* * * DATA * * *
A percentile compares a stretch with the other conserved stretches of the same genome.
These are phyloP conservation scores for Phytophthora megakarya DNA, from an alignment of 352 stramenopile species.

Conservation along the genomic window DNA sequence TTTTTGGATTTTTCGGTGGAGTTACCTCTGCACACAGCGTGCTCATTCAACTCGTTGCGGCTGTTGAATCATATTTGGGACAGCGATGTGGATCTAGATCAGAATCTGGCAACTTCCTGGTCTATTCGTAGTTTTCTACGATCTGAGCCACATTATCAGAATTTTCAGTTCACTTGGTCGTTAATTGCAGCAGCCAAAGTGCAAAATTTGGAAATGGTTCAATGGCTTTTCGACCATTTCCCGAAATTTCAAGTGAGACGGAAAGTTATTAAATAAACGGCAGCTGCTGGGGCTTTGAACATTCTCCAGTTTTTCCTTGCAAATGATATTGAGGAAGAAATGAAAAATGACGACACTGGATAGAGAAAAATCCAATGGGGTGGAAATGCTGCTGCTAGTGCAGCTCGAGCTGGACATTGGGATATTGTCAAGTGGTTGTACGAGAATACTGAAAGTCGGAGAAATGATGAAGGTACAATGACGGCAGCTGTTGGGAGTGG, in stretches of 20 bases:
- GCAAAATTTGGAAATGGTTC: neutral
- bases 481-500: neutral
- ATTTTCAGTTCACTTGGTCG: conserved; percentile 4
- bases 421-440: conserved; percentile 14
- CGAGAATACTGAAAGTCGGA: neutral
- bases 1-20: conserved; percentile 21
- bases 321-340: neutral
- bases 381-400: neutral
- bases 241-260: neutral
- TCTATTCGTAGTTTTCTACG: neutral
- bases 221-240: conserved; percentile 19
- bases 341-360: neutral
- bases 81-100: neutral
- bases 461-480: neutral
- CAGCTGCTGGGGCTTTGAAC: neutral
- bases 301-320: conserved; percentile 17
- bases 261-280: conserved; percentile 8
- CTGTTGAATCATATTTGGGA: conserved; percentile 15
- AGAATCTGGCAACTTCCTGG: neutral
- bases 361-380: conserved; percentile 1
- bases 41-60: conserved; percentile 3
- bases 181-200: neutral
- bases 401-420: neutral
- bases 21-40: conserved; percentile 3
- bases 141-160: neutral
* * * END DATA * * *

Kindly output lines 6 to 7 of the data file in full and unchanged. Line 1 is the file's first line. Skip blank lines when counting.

- ATTTTCAGTTCACTTGGTCG: conserved; percentile 4
- bases 421-440: conserved; percentile 14